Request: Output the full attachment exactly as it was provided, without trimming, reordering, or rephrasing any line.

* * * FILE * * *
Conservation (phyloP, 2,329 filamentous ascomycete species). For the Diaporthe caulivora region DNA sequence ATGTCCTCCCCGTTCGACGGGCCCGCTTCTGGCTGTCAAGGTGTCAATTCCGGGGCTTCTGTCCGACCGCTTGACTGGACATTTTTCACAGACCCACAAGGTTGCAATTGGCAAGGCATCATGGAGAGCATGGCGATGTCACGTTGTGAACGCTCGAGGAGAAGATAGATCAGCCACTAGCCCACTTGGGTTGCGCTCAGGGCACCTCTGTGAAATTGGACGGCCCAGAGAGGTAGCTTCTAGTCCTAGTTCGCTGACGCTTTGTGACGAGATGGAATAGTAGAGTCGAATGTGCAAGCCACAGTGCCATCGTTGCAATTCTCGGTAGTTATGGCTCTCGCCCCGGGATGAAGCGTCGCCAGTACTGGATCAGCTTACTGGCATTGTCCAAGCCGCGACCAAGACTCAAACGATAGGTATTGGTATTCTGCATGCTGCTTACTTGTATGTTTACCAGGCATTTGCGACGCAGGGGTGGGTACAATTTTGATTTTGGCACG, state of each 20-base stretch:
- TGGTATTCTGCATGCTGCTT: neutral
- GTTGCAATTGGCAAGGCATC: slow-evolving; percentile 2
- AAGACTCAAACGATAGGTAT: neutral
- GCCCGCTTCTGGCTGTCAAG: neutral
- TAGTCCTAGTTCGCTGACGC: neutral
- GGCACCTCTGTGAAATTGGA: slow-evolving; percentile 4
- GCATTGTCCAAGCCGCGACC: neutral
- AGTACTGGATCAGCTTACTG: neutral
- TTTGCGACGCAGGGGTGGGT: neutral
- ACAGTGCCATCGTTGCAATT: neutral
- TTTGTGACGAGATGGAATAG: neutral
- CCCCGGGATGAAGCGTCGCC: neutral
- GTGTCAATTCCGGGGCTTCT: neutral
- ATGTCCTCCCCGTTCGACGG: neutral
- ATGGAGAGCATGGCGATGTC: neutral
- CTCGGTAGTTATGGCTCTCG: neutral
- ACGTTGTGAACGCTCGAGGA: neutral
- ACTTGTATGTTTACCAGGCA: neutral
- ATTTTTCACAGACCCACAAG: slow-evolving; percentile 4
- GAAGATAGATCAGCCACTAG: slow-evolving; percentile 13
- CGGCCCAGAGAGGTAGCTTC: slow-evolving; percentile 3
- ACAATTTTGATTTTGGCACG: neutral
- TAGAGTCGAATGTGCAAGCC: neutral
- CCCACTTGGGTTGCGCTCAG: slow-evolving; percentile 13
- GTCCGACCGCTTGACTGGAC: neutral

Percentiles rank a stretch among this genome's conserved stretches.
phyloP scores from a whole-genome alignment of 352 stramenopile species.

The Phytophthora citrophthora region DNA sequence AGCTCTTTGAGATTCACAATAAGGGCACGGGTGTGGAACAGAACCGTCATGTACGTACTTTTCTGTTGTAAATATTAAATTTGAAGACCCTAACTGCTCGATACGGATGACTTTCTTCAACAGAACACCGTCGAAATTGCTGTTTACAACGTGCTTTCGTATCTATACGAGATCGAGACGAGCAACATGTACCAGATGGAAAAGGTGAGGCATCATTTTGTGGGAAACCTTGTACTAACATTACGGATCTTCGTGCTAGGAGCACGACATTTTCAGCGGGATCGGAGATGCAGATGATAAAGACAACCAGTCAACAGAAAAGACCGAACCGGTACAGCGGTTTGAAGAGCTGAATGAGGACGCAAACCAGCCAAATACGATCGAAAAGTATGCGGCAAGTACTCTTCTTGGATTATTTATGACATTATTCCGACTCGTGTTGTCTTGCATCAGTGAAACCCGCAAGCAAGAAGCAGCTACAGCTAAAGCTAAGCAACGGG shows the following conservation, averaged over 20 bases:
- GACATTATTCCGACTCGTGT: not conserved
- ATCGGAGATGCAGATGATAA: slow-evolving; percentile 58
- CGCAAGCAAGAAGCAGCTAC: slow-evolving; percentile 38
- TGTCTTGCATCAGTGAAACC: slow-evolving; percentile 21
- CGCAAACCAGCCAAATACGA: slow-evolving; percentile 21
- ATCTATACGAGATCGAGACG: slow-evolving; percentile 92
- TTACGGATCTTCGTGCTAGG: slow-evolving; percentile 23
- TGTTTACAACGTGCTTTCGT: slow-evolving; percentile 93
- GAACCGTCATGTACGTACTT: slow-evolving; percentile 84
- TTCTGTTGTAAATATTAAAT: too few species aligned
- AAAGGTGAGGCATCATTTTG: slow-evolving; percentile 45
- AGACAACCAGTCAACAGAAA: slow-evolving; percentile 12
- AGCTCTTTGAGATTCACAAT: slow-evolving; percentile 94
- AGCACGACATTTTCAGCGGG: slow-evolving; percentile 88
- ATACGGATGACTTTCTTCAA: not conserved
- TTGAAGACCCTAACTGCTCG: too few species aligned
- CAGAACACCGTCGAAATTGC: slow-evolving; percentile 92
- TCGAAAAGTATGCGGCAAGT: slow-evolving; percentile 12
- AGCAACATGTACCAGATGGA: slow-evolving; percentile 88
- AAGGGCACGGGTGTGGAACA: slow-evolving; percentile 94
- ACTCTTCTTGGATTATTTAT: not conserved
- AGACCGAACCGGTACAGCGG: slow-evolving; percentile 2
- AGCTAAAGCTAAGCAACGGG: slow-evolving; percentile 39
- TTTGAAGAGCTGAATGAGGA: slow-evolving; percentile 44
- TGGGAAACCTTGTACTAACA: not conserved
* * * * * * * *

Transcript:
Conservation (phyloP, 2,329 filamentous ascomycete species). For the Diaporthe caulivora region DNA sequence ATGTCCTCCCCGTTCGACGGGCCCGCTTCTGGCTGTCAAGGTGTCAATTCCGGGGCTTCTGTCCGACCGCTTGACTGGACATTTTTCACAGACCCACAAGGTTGCAATTGGCAAGGCATCATGGAGAGCATGGCGATGTCACGTTGTGAACGCTCGAGGAGAAGATAGATCAGCCACTAGCCCACTTGGGTTGCGCTCAGGGCACCTCTGTGAAATTGGACGGCCCAGAGAGGTAGCTTCTAGTCCTAGTTCGCTGACGCTTTGTGACGAGATGGAATAGTAGAGTCGAATGTGCAAGCCACAGTGCCATCGTTGCAATTCTCGGTAGTTATGGCTCTCGCCCCGGGATGAAGCGTCGCCAGTACTGGATCAGCTTACTGGCATTGTCCAAGCCGCGACCAAGACTCAAACGATAGGTATTGGTATTCTGCATGCTGCTTACTTGTATGTTTACCAGGCATTTGCGACGCAGGGGTGGGTACAATTTTGATTTTGGCACG, state of each 20-base stretch:
- TGGTATTCTGCATGCTGCTT: neutral
- GTTGCAATTGGCAAGGCATC: slow-evolving; percentile 2
- AAGACTCAAACGATAGGTAT: neutral
- GCCCGCTTCTGGCTGTCAAG: neutral
- TAGTCCTAGTTCGCTGACGC: neutral
- GGCACCTCTGTGAAATTGGA: slow-evolving; percentile 4
- GCATTGTCCAAGCCGCGACC: neutral
- AGTACTGGATCAGCTTACTG: neutral
- TTTGCGACGCAGGGGTGGGT: neutral
- ACAGTGCCATCGTTGCAATT: neutral
- TTTGTGACGAGATGGAATAG: neutral
- CCCCGGGATGAAGCGTCGCC: neutral
- GTGTCAATTCCGGGGCTTCT: neutral
- ATGTCCTCCCCGTTCGACGG: neutral
- ATGGAGAGCATGGCGATGTC: neutral
- CTCGGTAGTTATGGCTCTCG: neutral
- ACGTTGTGAACGCTCGAGGA: neutral
- ACTTGTATGTTTACCAGGCA: neutral
- ATTTTTCACAGACCCACAAG: slow-evolving; percentile 4
- GAAGATAGATCAGCCACTAG: slow-evolving; percentile 13
- CGGCCCAGAGAGGTAGCTTC: slow-evolving; percentile 3
- ACAATTTTGATTTTGGCACG: neutral
- TAGAGTCGAATGTGCAAGCC: neutral
- CCCACTTGGGTTGCGCTCAG: slow-evolving; percentile 13
- GTCCGACCGCTTGACTGGAC: neutral

Percentiles rank a stretch among this genome's conserved stretches.
phyloP scores from a whole-genome alignment of 352 stramenopile species.

The Phytophthora citrophthora region DNA sequence AGCTCTTTGAGATTCACAATAAGGGCACGGGTGTGGAACAGAACCGTCATGTACGTACTTTTCTGTTGTAAATATTAAATTTGAAGACCCTAACTGCTCGATACGGATGACTTTCTTCAACAGAACACCGTCGAAATTGCTGTTTACAACGTGCTTTCGTATCTATACGAGATCGAGACGAGCAACATGTACCAGATGGAAAAGGTGAGGCATCATTTTGTGGGAAACCTTGTACTAACATTACGGATCTTCGTGCTAGGAGCACGACATTTTCAGCGGGATCGGAGATGCAGATGATAAAGACAACCAGTCAACAGAAAAGACCGAACCGGTACAGCGGTTTGAAGAGCTGAATGAGGACGCAAACCAGCCAAATACGATCGAAAAGTATGCGGCAAGTACTCTTCTTGGATTATTTATGACATTATTCCGACTCGTGTTGTCTTGCATCAGTGAAACCCGCAAGCAAGAAGCAGCTACAGCTAAAGCTAAGCAACGGG shows the following conservation, averaged over 20 bases:
- GACATTATTCCGACTCGTGT: not conserved
- ATCGGAGATGCAGATGATAA: slow-evolving; percentile 58
- CGCAAGCAAGAAGCAGCTAC: slow-evolving; percentile 38
- TGTCTTGCATCAGTGAAACC: slow-evolving; percentile 21
- CGCAAACCAGCCAAATACGA: slow-evolving; percentile 21
- ATCTATACGAGATCGAGACG: slow-evolving; percentile 92
- TTACGGATCTTCGTGCTAGG: slow-evolving; percentile 23
- TGTTTACAACGTGCTTTCGT: slow-evolving; percentile 93
- GAACCGTCATGTACGTACTT: slow-evolving; percentile 84
- TTCTGTTGTAAATATTAAAT: too few species aligned
- AAAGGTGAGGCATCATTTTG: slow-evolving; percentile 45
- AGACAACCAGTCAACAGAAA: slow-evolving; percentile 12
- AGCTCTTTGAGATTCACAAT: slow-evolving; percentile 94
- AGCACGACATTTTCAGCGGG: slow-evolving; percentile 88
- ATACGGATGACTTTCTTCAA: not conserved
- TTGAAGACCCTAACTGCTCG: too few species aligned
- CAGAACACCGTCGAAATTGC: slow-evolving; percentile 92
- TCGAAAAGTATGCGGCAAGT: slow-evolving; percentile 12
- AGCAACATGTACCAGATGGA: slow-evolving; percentile 88
- AAGGGCACGGGTGTGGAACA: slow-evolving; percentile 94
- ACTCTTCTTGGATTATTTAT: not conserved
- AGACCGAACCGGTACAGCGG: slow-evolving; percentile 2
- AGCTAAAGCTAAGCAACGGG: slow-evolving; percentile 39
- TTTGAAGAGCTGAATGAGGA: slow-evolving; percentile 44
- TGGGAAACCTTGTACTAACA: not conserved